Memory is embedded in the matrix of our bodies. This means that one day in the case of brain tumors, Alzheimer’s, or similar neurological diseases there will be therapies capable of retrieving memories from the body and returning the person to normal or at least vastly improved functioning.
When the scientific community, especially the medical fraternity and pharmaceutical industry, begin to integrate these ideas into practice they will discover new and better treatments of many physical and mental diseases.
It is time we realized that there is no such thing as a disembodied mind. Your neural, chemical, and bodily responses are in continual conversation with one another, so mental faculties such as thinking, understanding, experiencing are mental and physical simultaneously. When faced with a whole person, we shouldn’t think that they can be divided into a mind and a body.
Excerpted from the Embodied Mind (2021 Pegasus)
1. Tuszynski, Jack A. (2006). The Emerging Physics of Consciousness. Springer-Verlag Berlin Heidelberg.
2. Hameroff, Stuart (2015). Is your brain really a computer, or is it a quantum orchestra tuned to the universe? Interalia Magazine
3. Penrose, R. (1994). Shadows of the Mind: A Search for the Missing Science of Consciousness, Oxford: Oxford University Press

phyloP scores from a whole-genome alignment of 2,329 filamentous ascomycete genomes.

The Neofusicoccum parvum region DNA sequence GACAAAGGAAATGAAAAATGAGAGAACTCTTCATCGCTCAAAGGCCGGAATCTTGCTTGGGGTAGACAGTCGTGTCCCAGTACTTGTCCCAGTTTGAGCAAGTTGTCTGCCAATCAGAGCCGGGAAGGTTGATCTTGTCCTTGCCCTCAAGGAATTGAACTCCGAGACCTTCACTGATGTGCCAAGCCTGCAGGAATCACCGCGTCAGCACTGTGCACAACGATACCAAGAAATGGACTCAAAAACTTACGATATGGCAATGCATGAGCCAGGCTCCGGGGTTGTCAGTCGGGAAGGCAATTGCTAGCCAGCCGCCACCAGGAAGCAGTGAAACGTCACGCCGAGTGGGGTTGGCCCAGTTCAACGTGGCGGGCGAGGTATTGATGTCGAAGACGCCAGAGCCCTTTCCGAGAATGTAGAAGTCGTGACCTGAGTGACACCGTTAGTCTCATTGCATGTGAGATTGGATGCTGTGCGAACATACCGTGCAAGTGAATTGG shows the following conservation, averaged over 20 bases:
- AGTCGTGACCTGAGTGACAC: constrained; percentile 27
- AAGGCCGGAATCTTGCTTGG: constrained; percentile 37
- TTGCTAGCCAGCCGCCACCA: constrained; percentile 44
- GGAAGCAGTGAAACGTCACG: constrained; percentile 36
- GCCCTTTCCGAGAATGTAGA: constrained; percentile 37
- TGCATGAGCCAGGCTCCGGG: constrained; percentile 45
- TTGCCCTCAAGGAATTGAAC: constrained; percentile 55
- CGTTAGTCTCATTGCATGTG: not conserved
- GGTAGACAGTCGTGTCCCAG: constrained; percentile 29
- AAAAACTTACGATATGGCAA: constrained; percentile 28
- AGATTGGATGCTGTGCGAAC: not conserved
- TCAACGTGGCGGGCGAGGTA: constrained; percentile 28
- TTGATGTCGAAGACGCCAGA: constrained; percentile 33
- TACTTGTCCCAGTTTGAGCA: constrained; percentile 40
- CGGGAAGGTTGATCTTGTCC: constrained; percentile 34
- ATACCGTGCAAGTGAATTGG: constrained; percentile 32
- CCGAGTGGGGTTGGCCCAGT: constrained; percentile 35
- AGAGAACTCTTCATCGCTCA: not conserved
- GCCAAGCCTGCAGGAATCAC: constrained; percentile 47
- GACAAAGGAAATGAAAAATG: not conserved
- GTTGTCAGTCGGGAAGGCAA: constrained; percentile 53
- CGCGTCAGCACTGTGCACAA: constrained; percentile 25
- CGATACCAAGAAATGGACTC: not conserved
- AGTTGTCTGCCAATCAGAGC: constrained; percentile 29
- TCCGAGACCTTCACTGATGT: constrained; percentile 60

4. Elsevier (2014). Discovery of quantum vibrations in ‘microtubules’ corroborates theory of
5. Lambert, N., Chen, Y. N., Cheng, Y. C., Li, C. M., Chen, G. Y., & Nori, F. (2013). Quantum biology. Nature Physics, 9(1), 10.
6. Ho, B., Baryshnikova, A., & Brown, G. W. (2017). Comparative analysis of protein abundance studies to quantify the Saccharomyces cerevisiae proteome. bioRxiv, 104919.
7. Tseng, A., & Levin, M. (2013). Cracking the bioelectric code: probing endogenous ionic controls of pattern formation. Communicative & Integrative Biology, 6(1), 13192-200.
8. Shomrat, T., & Levin, M. (2013). An automated training paradigm reveals long-term memory in planarians and its persistence through head regeneration. Journal of Experimental Biology, 216(20), 3799-3810.
9. Adult cells maintain a virtually complete molecular “memory” of their embryonic origins, researchers find.
10. Lipton, B. H. (2005). The Biology of Belief. Santa Rosa, CA: Mountain Of Love/Elite Books.
11. Shipman, Seth L, Nivala, Jeff, Macklis, Jeffrey D, Church, George M. (2017). CRISPR–Cas encoding of a digital movie into the genomes of a population of living bacteria. Nature, nature23017.